Feeds:
Posts
Comments

Posts Tagged ‘Amanda Hadingue’

Within minutes of it starting, I knew travelling to Stratford (upon Avon) to see this was a good idea. I’m a big fan of Joan Littlewood, even though I never saw any of her work. When my Tardis arrives, one of my first journeys will be back to the late 50’s / early 60’s to visit her Theatre Workshop at the Theatre Royal in Stratford (East London). She revolutionised British theatre as much as people like Peter’s Brook and Hall, but isn’t recognised as much, though she does now have a statue outside Stratford East.

Writer Sam Kenyon uses seven Joan’s to tell her story, with the wonderful Clare Burt as Joan the narrator, encouraging and instructing the others to pass the baton, her trademark cap, to the next as she ages. It briefly covers her arrival in the world, school, an early trip to Paris and RADA, before political theatre in the North West, where she meets and marries future folk royalty Ewan MacColl (then Jimmie Miller). The whole of the second half covers the Theatre Workshop period in Stratford East, using the development of productions like A Taste of Honey, Fings Ain’t Wot They Used T’Be and Oh What A Lovely War to propel the story forward.

It’s warts and all, so though it’s a homage, it shows the negative too. Along the way we meet Victor Spinetti, Barbara Windsor, Shelagh Delaney, Lionel Bart, Hal Prince (that collaboration was new to me!), Murray Melvin (whose insight Kenyon benefited from, and who was in the audience at this performance) and John Gielgud playing Macbeth! All of these are played by the ensemble regardless of age, sex or race. Her reciprocal love of Gerry Raffles shines through.

Designer Tom Piper has put a gold proscenium arch and red velvet curtains at the back of the apron stage, much like Stratford East, above which there’s a strip of screen on which projections signpost places and productions, with the band in the gallery above that. There’s an anarchic, playful quality to Erica Whyman’s production which seems entirely in keeping with the story. It feels like it’s being created as we watch, in the same way Joan’s shows were developed. It isn’t perfect, but for the first production of someone’s second musical, it’s impressive.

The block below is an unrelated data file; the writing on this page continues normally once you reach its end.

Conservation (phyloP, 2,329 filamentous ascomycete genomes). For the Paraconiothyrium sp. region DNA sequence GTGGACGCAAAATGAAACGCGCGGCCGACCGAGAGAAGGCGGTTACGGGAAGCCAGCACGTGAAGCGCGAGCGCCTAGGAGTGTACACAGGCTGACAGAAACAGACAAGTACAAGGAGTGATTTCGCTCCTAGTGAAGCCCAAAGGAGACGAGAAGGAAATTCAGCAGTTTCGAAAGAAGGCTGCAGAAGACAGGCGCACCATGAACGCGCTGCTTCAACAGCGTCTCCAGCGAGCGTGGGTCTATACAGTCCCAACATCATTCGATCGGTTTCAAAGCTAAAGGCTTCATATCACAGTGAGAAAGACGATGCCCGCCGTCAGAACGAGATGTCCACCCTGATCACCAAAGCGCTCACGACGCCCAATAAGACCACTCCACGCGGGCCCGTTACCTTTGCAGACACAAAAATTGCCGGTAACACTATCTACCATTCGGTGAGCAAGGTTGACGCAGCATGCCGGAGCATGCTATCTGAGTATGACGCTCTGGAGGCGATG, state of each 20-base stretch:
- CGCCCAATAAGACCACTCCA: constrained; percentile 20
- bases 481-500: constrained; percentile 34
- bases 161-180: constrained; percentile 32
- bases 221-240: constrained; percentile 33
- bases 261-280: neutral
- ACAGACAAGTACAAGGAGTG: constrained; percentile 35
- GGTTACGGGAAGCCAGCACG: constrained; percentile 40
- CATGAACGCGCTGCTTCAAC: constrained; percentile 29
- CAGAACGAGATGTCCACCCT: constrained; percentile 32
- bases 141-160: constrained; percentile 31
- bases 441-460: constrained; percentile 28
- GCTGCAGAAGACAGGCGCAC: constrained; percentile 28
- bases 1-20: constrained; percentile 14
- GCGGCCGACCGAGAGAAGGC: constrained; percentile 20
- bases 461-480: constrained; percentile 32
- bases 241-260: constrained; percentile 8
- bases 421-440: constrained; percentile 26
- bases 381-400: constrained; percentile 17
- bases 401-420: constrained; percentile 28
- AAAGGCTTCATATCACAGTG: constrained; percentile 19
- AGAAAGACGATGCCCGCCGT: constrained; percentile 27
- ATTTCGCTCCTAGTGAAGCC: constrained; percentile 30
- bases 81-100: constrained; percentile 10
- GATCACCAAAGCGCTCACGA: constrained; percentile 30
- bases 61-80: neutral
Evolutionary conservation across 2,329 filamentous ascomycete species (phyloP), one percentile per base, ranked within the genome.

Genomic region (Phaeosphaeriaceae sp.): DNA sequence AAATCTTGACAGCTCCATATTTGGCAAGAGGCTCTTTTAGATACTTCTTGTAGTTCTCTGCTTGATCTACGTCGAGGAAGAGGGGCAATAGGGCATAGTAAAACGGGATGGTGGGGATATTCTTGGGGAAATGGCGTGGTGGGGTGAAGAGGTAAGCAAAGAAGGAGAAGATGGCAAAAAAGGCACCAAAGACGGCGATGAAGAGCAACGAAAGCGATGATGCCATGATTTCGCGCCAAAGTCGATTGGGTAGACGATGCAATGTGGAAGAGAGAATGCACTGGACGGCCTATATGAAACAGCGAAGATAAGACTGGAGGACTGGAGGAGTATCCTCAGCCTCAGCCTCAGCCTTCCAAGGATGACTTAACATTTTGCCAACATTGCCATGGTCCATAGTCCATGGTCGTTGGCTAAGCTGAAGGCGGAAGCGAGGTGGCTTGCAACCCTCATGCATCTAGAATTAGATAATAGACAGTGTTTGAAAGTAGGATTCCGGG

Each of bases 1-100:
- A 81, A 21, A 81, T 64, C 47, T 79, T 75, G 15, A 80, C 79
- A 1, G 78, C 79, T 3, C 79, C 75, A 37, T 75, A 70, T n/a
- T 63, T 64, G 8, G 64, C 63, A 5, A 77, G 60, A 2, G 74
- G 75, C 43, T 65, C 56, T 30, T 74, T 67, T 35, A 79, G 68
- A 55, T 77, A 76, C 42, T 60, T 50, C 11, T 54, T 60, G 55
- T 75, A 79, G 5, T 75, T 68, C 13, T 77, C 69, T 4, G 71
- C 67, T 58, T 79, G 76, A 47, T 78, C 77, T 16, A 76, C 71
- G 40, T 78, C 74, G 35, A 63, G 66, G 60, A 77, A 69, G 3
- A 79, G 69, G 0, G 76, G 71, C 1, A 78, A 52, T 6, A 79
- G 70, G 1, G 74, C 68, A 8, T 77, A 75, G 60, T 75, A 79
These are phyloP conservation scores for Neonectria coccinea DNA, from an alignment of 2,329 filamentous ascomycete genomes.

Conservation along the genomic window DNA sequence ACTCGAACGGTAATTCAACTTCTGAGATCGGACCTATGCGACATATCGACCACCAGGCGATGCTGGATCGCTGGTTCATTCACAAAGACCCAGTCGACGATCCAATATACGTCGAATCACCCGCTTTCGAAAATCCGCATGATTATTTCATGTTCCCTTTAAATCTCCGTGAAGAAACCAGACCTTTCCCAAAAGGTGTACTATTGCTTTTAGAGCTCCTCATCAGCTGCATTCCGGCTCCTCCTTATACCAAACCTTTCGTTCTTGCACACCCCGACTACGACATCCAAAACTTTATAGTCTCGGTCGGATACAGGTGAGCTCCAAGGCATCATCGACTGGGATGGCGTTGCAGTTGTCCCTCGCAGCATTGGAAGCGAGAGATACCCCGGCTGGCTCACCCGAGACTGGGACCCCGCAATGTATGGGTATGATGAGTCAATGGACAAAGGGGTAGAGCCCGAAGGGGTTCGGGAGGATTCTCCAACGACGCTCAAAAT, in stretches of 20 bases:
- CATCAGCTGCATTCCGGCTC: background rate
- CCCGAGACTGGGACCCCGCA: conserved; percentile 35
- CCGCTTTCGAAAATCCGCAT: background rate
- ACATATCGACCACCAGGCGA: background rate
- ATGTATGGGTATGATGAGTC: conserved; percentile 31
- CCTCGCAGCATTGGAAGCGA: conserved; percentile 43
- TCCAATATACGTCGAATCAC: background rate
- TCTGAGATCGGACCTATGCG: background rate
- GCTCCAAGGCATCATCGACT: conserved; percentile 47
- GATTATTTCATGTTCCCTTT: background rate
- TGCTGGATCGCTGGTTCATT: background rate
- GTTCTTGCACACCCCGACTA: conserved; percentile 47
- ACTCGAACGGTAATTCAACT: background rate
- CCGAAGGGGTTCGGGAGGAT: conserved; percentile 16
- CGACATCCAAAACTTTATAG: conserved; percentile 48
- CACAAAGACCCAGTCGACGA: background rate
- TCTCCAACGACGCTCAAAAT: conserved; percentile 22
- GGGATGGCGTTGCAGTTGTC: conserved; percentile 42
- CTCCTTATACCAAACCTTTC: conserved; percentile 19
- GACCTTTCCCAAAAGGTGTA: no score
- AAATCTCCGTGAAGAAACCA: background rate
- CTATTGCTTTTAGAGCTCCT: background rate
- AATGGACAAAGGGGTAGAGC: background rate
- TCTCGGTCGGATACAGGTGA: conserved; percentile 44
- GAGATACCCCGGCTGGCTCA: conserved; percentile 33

In addition to Clare Burt as Joan and Solomon Israel as Gerry Raffles, an ensemble of ten play the other five Joan’s and more than thirty other roles. Sophie Nomvete and Emily Johnstone give great turns as Avis Bunnage and Barbara Windsor respectively. They also play two of the Joan’s, receiving / passing the baton (cap) from / to Aretha Ayeh, Sandy Foster, Amanda Hadingue and Dawn Hope, all excellent. I felt for Tam Williams, playing Murray Melvin with the man himself just feet away; he also gets give us Gielgud’s Macbeth!

Well worth the trip to Stratford, hopefully to have a life beyond The Swan.

Read Full Post »

When I heard edgy playwright Anthony Neilson was doing a Christmas show for the Royal Court – their first – I thought they may well have lost the plot; but I couldn’t resist taking my 10-year old godson and as much as I like traditional things like panto, this is such a breath of fresh air, and so Royal Court!

Holly wants her real dad (who she’s never met) for Christmas but Santa keeps ignoring her request so she hatches a plot to ensure he takes her seriously and what unfolds is positively surreal. Her step-dad is a dog, her real dad inhabits a Teddy (or is he?), Santa’s son Bumblehole comes in through the skylight whilst Santa uses the traditional chimney. In the second half, Christmas keeps repeating itself until the spell is broken and all is revealed.

Neilson’s trademark absurdity is all over it, but it’s as accessible to youngsters as it is fun for adults. Miriam Buether’s set and costumes establish the tone brilliantly and the performances are all excellent. You can believe Gabriel Quigley’s Mum is daft enough to marry a dog, Amanda Hadingue is a deliciously batty Gran, David Sterne combines grumpy and cool as Santa and it’s impossible not to love Tom Godwin’s hapless Bumblehole. Anchoring it all, though, is a superb Holly from Imogen Doel (her professional debut no less!) who captures the contradictions of teenage years so perfectly (something tells me Neilson may well have teenage kids, so good is this characterisation). Even Nick Powell’s songs sound surreal!

A wonderful alternative to panto that the 58-year old and the 10-year old both loved in equal measure.

Read Full Post »